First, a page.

Wednesday, March 30, 2011

Honoring the Fallen

On last weekend's episode of Army Wives one of the characters died in combat in Afghanistan. It turned out to be a very emotional episode and included several different tributes to the fallen soldier - including a tribute from his platoon still in Afghanistan.

At the end of the episode the one thing I was surprised about is that they didn't use some events from real life in the episode. I'm specifically referring to a certain church from a certain state that feels called to protest at funerals of our service members. I am so very glad that the writers/producers of Army Wives decided not to give the church more legitimacy (if that's the right word) and/or publicity by featuring something similar in the show.

A few weeks ago, an Airman (A1C Zachary Cuddleback) from this area was shot outside the Frankfurt Airport in Germany. The certain church I mentioned decided they would come out to IL to protest at his funeral. Instead of them making the news and being in the forefront, hundreds of people from around the area lined the streets and blocked the protesters. The Wing Commander from Ramstein AB wrote an article  about what he saw when he escorted A1C Cuddleback's body home for the funeral. Driving around town the next few days, one could still see several signs honoring A1C Cuddleback and his family. I wish we had heard about it beforehand, as I would have been honored to have participated. 

My only question is, and I hate for it to sound like an unpatriotic criticism, was A1C Cuddleback the first person in 10 years of war to die from this are? If not, were the other people honored in the same way? I for one have not heard of anything like what was done for the Cuddleback family. I think it was amazing and beautiful that the community honored a fallen Airman in that fashion...I just hope we haven't gotten so immune to the war and its toll on our service members that others are allowed to just slip by unrecognized.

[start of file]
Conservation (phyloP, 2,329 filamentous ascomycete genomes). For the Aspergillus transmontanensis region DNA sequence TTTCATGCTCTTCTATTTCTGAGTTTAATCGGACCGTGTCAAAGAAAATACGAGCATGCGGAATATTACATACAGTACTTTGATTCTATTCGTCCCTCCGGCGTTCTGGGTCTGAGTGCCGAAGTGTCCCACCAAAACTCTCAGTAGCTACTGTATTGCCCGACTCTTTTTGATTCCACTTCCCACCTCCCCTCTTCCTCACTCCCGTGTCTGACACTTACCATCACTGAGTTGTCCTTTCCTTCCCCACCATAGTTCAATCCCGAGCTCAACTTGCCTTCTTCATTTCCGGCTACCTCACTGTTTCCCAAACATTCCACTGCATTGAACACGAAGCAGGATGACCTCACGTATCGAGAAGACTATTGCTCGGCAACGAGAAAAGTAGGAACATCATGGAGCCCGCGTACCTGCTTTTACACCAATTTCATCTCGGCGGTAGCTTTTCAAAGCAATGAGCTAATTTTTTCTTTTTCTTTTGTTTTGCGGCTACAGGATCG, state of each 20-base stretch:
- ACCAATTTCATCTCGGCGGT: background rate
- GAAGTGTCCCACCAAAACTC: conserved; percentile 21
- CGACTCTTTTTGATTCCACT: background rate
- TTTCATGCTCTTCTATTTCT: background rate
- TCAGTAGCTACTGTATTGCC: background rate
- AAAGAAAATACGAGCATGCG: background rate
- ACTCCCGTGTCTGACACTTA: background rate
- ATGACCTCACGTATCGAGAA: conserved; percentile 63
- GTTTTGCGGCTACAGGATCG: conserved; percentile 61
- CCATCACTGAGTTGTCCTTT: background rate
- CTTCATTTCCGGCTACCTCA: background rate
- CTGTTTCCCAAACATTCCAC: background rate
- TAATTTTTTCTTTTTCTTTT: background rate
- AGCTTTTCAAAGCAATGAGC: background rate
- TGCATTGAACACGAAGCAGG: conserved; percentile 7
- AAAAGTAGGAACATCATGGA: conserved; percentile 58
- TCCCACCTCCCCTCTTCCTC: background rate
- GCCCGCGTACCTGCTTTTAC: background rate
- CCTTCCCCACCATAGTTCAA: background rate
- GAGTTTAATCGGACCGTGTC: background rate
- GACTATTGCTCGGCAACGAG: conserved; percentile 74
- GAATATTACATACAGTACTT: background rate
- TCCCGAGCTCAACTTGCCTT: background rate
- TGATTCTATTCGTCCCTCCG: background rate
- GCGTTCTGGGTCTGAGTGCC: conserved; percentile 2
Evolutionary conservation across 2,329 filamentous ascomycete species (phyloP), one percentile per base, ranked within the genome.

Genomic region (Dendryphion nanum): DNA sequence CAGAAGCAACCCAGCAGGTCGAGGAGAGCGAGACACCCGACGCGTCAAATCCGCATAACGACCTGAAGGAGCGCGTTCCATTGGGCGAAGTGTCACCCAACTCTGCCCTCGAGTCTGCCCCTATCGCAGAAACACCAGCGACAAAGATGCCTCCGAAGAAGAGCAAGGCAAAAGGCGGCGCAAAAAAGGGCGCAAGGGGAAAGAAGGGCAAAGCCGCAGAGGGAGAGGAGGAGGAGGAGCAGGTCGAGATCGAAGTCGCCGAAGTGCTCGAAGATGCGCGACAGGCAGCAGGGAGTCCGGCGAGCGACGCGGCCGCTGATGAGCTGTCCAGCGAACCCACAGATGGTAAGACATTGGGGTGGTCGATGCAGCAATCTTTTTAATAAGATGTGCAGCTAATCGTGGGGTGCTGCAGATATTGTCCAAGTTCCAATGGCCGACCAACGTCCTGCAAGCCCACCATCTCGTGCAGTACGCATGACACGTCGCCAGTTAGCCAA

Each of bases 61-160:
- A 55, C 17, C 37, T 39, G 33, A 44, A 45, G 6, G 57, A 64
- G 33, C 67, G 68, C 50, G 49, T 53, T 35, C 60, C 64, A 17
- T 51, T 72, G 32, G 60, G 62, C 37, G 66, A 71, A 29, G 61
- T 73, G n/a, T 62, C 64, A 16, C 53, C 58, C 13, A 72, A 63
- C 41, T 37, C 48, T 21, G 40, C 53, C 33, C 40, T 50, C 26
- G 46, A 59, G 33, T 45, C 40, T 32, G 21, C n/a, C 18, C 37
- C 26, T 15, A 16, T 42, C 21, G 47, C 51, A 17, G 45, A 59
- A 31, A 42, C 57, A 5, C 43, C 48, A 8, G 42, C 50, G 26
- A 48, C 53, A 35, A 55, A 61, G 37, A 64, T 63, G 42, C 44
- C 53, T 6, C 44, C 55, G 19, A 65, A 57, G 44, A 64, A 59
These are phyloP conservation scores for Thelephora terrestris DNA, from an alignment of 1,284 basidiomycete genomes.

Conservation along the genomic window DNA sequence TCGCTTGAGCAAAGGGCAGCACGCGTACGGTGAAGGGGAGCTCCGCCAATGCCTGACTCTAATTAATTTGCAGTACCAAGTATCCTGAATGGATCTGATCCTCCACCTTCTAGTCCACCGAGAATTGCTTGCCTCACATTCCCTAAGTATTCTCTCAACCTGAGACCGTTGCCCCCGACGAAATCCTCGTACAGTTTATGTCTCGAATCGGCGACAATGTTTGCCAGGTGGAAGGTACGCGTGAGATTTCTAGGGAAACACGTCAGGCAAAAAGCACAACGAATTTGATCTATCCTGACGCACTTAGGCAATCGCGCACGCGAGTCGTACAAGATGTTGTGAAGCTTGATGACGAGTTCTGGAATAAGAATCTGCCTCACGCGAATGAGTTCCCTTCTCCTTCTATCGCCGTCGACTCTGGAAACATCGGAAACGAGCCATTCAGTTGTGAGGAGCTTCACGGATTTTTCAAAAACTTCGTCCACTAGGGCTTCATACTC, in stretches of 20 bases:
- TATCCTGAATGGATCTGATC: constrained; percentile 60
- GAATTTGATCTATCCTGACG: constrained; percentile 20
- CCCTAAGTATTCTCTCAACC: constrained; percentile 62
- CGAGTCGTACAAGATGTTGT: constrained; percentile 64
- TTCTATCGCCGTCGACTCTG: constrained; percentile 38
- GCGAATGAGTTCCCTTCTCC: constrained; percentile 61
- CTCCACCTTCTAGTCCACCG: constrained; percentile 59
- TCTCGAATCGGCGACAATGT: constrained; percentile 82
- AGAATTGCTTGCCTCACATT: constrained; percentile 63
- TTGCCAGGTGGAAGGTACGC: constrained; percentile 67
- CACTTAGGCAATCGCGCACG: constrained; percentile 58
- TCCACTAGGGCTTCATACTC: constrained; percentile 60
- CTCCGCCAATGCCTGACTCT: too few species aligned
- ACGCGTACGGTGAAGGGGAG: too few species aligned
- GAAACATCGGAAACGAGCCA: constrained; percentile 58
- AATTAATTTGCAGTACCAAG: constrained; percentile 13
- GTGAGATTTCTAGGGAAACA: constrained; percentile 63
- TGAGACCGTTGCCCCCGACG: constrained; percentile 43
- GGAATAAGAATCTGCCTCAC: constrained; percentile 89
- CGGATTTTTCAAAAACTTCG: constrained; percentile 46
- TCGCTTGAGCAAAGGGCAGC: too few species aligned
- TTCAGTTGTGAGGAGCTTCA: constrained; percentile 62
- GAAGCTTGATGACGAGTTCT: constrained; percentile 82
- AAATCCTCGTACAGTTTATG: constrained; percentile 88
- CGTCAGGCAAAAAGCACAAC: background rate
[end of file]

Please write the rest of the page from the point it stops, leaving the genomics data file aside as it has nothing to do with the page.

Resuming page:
Do shows like Army Wives help us remember or do they add to the steady stream of reports and/or images that help to create "caring fatigue" bringing us to a point where we're just too tired to care anymore...?


  1. Stef,

    Once again, I had a really long comment to your post, but then Blogger dumped it and said it could not be posted at the current time. I'm really not a big fan of Blogger these days.

    Anyway, the part I really wanted to share with you is this article from Chris Jones, who writes for Esquire. It's long, and a few years old now, but it is incredibly moving. If you get to the end and haven't shed a tear or two, then you are a cold, cold-hearted person indeed.
    Here's the link:

  2. Wow. What an awesome article - very moving (and yes, I shed many tears as I read it). Thank you for sharing it.

  3. To Bigboid: If I have a long reply, I do it in Notepad first and then copy and paste it.

    Sam: Along the same lines and yet not quite the same, I was lamenting how anyone in uniform now is given a "hero" tag. Even the private who changes the oil on tanks and jeeps at a stateside post gets applauded and thanked when walking through an airport in his BDUs.

    When I was in, I knew real heroes. People who did heroic things to save the lives of others with little or no regard for themselves. And all I did was sit behind a desk in a comfy office. I would have been offended for the sake of those other men and women had I been called a hero.

    Society has no real appreciation for or understanding of the military. It makes me wish service was compulsory.

  4. One of my personal friends while I was at the Academy the first time... a real nice guy and truly a hero. Had there been a Wikipedia back then, I would have been happy to write the article.

  5. Thanks for the link to CMSgt Fisk...he sounds like a true hero. Of course you know you can always add to his wiki page, right? :)